The Guardian • Issue #2094

South Australia: Aboriginal babies still being stolen

Art for National Apology depicting the Native Hibiscus, the Stolen Generation Commemorative Flower. Chosen as their National emblem because it’s a flower found widely across Australia and it’s a survivor. (Artwork – Linda van der Merwe). Photo: butupa – flickr.com (CC BY-NC-ND 2.0)

In an inquiry in March into the removal of First Nations children in South Australia, it was revealed that the Department for Child Protection (DCP) was still taking babies away at birth. The SA Commissioner for Aboriginal and Young People is expected to hand down her final report later this year. The deputy chief for the department has apologised to the families.

However, despite the efforts of a senior Kaurna woman who worked as an Aboriginal family support officer helping and advising many of the young mothers, this practice continues. Some were never able to see their babies grow up and were not informed that they wouldn’t have their babies after they were born. Most of the women the Elder supported were unknowingly the subjects of ‘unborn child concerns’ – notifications filed to departmental authorities. Many were ‘accused of being unfit to parent, living in inappropriate housing, or not showing up to antenatal appointments.’ DCP ‘never notified support workers or the expectant mothers of its intentions to remove newborn babies at birth.’ This has left many mothers grieving for the loss of their children. This practice affected Aboriginal support workers, as the families blamed them, and left young mothers without any support services. The mothers were not even allowed to be involved in the care of their new-born babies. Some heard from letters left on their bed, or were encouraged to go out for a cigarette and found their babies gone when they returned. The decision to remove the babies was made with no notice to the families, service providers or hospital staff. The legislation requires that a family group conference is held and a plan of support arranged. Only after that are children to be placed in foster care if all else fails.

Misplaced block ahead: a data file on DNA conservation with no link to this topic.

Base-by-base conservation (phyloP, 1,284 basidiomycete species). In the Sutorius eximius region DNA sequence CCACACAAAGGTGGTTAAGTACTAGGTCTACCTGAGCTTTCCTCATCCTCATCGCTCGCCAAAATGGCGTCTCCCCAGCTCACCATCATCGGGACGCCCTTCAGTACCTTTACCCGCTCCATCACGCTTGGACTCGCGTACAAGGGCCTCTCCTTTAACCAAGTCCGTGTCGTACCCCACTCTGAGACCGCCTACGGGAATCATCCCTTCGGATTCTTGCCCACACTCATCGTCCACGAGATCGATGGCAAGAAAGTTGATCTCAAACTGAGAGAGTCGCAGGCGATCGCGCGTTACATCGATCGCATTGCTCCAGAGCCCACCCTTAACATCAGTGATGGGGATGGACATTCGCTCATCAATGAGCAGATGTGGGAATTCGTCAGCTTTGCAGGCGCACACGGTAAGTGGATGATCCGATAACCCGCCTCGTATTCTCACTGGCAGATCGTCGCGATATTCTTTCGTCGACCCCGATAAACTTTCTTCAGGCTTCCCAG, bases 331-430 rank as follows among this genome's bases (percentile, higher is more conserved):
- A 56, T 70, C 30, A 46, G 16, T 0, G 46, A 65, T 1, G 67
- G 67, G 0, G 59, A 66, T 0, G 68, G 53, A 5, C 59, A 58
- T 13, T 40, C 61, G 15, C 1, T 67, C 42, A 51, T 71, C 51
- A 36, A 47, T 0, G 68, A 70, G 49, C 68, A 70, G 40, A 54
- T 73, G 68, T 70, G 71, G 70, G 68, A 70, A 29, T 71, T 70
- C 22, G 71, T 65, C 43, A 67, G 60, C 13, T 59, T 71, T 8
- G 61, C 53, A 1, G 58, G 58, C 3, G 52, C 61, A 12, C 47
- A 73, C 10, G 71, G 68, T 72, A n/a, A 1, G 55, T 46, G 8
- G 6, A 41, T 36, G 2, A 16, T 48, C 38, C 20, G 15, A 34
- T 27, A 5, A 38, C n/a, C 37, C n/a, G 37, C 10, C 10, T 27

This was the same experience we had with two granddaughters over 20 years ago. The older one was born two months early so was in a humidicrib as the children’s mother has cerebral palsy. I visited the baby many times with her brother and our family took in the breast milk for the baby. After two months, the department took her and placed her with foster parents without letting anyone in the family know. I first learnt of this when on a regular visit to see the baby I was told by staff I couldn’t see her any more as the foster mother had her.